The sound of world-class blues will once again take center stage at Stage Fort Park waterfront at the second annual Gloucester Blues Festival on Saturday, Aug. 10.
Organizers say the festival is already a hit – at least when it comes to ticket sales.
Some of the nation’s finest performers will take to the stage, located on the waterfront near Cressy’s Beach, with the gates opening at 9 a.m. and the music set to run from 11 a.m. to 7 p.m.
Organizers have also hired a lifeguard for the benefit of concert-goers who want to take a dip during the event. Food and beverages, including beer and wine, will be on sale, with craft vendors adding to the atmosphere at the site.
“It’s a great day for people to be on the water,” said Robert Hastings, one of the organizers. “We have a full line up of international blues stars.”
The inaugural event last year attracted about 1,000 concert-goers, and organizers this year hope to attract at least 1,500 fans to the event. Sales to date are running close to three times higher than at this time last year, said Hastings.
Gloucester’s Ed Collard attended last year and plans to attend again this year.
“You couldn’t ask for a better venue. You get the beautiful sound of the entertainment at the park overlooking the harbor. It was just fantastic,” said Collard, president of the Cape Ann Chamber of Commerce. “It was very well organized, and even a small amount of rain didn’t dampen anyone’s spirits. It was a blast. And the people who show up are there to have a good time.”
The demographics span generations with a varied slate of performers.
The 2013 performance schedule will feature Gracie Curran at 11 a.m.; Mr. Nick at 11:45 a.m.; Lydia Warren at 12:45 p.m.; Johnny Rawls at 1:45 p.m.; Anthony Gomes at 3 p.m.; Ana Popovic at 4:20 p.m; and the West Coast-based Tommy Castro and The Painkillers at 5:45 p.m.
Born in San Jose, Calif., Castro joined Warner Brothers’ artists The Dynatones in the late 1980s. He toured with this soul band for two years, backing major artists like Carla Thomas and Albert King.
After he formed The Tommy Castro Band in 1991, he won the Bay Area Music Award for Best Club Band in both 1993 and 1994. The band continued to win awards with the 1997 Bay Area Music Award for Outstanding Blues Album. Castro himself took the award for outstanding blues musician that same year.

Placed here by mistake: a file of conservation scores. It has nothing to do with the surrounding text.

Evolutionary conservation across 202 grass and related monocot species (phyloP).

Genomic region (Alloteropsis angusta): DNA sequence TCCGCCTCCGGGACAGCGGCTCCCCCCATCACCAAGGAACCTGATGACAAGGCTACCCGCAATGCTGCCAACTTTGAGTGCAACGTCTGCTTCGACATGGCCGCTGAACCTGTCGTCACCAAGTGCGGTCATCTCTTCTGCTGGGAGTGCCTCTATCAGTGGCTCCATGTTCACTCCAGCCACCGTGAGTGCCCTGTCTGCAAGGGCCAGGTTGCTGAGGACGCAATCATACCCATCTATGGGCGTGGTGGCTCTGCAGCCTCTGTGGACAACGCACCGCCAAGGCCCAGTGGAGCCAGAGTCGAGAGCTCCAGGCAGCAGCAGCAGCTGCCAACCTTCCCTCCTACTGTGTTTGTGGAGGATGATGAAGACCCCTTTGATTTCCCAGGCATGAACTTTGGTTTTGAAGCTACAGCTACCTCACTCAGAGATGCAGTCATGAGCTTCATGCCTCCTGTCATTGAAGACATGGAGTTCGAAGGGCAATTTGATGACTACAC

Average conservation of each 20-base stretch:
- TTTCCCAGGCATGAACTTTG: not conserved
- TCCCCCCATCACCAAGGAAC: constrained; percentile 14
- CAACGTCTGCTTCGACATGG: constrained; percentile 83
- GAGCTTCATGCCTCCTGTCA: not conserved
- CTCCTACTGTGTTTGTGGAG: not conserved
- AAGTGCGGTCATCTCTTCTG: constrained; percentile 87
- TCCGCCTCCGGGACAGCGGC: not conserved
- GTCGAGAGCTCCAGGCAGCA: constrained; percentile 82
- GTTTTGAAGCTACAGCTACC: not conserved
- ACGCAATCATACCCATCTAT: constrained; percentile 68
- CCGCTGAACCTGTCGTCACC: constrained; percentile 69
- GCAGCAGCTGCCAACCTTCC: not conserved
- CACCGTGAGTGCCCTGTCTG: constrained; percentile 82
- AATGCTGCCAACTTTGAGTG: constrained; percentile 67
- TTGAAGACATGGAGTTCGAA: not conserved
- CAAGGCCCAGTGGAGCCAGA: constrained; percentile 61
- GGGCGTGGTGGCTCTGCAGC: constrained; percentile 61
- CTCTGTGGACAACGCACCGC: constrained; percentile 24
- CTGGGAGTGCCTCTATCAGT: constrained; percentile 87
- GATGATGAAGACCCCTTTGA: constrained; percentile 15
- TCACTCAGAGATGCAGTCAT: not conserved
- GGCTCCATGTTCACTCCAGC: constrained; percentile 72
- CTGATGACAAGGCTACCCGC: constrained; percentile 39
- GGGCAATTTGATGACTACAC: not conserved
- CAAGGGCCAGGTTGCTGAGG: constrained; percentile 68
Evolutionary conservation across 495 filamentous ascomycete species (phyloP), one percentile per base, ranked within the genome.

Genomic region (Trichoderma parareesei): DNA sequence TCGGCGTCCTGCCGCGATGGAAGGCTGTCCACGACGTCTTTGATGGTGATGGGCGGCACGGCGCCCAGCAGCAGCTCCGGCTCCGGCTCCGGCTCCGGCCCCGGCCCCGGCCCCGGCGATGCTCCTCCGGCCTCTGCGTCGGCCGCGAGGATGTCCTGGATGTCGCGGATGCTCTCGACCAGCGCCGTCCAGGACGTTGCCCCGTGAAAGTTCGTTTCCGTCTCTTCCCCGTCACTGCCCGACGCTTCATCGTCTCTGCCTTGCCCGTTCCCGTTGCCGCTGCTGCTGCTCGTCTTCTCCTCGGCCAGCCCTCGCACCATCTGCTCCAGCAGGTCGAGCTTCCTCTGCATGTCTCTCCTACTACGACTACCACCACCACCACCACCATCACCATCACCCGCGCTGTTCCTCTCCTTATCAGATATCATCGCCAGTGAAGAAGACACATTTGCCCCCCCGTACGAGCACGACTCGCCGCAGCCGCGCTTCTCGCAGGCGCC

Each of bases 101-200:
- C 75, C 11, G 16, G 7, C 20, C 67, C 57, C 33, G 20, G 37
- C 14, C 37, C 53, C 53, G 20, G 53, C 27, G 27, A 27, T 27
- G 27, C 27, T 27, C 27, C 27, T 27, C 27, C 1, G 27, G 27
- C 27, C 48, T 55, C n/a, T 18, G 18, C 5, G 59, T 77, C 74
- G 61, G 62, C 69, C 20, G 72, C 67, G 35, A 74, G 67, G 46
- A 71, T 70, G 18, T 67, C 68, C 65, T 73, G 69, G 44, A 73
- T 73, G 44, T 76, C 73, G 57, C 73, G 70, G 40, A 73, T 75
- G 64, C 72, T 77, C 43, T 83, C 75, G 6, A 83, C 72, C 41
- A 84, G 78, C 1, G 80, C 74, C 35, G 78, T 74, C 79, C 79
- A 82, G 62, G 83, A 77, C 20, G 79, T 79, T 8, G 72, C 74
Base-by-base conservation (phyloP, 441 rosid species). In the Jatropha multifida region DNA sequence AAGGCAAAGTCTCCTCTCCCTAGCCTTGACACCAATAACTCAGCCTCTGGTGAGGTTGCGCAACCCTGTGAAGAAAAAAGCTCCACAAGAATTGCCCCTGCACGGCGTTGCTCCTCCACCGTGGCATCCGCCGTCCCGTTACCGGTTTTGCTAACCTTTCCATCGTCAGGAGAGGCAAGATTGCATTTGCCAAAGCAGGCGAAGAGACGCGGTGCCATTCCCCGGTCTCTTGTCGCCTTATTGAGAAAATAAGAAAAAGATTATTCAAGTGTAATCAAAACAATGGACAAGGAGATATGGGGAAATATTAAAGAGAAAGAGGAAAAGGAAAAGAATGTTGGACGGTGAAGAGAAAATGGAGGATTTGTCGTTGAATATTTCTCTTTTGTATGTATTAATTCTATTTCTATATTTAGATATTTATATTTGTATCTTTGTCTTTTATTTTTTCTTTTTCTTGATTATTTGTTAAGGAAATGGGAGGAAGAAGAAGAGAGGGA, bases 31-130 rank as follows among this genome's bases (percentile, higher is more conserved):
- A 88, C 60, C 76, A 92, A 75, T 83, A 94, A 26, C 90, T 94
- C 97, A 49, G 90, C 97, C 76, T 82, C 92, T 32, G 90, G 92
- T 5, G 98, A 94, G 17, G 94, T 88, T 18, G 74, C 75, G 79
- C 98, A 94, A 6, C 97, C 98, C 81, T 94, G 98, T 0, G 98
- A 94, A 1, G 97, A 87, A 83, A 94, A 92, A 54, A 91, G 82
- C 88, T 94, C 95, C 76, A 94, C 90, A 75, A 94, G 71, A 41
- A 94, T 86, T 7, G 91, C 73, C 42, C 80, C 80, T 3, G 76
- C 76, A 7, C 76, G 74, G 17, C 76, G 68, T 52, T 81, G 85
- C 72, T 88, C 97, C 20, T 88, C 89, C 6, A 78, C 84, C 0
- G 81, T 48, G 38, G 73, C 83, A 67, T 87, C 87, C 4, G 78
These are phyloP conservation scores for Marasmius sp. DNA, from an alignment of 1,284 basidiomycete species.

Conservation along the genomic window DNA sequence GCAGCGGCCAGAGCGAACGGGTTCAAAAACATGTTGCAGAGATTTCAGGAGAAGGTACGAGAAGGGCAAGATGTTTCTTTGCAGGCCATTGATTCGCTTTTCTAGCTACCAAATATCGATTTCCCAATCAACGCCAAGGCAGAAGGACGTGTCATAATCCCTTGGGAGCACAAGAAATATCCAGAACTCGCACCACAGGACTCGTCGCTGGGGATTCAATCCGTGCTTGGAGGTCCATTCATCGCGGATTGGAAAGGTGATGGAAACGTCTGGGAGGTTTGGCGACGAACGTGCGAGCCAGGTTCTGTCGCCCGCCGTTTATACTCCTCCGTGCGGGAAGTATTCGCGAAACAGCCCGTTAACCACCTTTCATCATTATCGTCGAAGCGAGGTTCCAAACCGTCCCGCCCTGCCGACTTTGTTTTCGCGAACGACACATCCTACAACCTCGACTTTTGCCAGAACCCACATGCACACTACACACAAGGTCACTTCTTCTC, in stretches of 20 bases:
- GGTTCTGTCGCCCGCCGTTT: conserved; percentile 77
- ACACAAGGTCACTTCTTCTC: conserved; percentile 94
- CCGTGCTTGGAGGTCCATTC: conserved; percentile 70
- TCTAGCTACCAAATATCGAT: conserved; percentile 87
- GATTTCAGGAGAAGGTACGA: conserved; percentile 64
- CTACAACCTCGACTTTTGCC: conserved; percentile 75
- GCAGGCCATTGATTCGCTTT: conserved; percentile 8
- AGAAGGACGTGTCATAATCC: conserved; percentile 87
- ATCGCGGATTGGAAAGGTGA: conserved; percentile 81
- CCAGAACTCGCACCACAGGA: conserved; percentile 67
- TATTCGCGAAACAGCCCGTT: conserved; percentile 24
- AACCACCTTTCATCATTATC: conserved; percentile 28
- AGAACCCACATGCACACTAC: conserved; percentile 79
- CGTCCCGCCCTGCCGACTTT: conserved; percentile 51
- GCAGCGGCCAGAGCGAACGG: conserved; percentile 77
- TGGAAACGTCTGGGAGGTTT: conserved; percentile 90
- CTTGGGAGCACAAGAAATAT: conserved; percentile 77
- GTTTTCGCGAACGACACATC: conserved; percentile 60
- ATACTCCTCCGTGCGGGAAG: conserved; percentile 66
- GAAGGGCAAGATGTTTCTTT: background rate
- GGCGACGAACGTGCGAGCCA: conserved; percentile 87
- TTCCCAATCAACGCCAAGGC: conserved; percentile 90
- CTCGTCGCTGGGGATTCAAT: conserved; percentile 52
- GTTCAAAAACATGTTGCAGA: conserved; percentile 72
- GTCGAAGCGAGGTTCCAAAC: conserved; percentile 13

In 2001 and 2002, the legendary B.B. King asked Castro to open his summer concert tours, and he joined King on stage for the nightly finale.
Hastings said he and fellow organizer Paul Benjamin, a national blues concert producer who heads up, among others, the North Atlantic Blues Festival in Rockland, Maine, tend to bring in blues stars who perform more traditional blues, such as the Chicago, New Orleans and Memphis blues styles, including Johnny Rawls who is an old-time Chicago performer.
The show will also feature Boston-based talent, with Warren, who writes her own music, and whose guitar skills Hastings called extraordinary. Mr. Nick performs on harmonica with his band. Rounding out the program is Curran, whose vocals are in the spirit of some of the great old females blues singers, and Popovic who is also known for her guitar skills.
Gomes, meanwhile, was born in Toronto, son of a Portuguese father and a French-Canadian mother. He began playing guitar in his early teens, and was a fan of the blues sounds of B.B. King, Buddy Guy, Eric Clapton and Jimi Hendrix.
Tickets in advance are $28, and $40 on the day of the event. For advance sales, visit the festival’s website at gloucesterbluesfestival.com, or go to the Cape Ann Chamber of Commerce 33 Commercial St. in Gloucester. There are just a few remaining VIP seats left, Hastings said.
Collard said he would expect this event to grow each year.
“It’s also a bargain to have eight hours of entertainment from top-notch performers for $28 or $40. You won’t see just one of those acts for $40,” he said. “I’m happy it’s in Gloucester. I’m all about things for Gloucester.”
Gail McCarthy can be reached at 978-283-7000, x3445, or at firstname.lastname@example.org.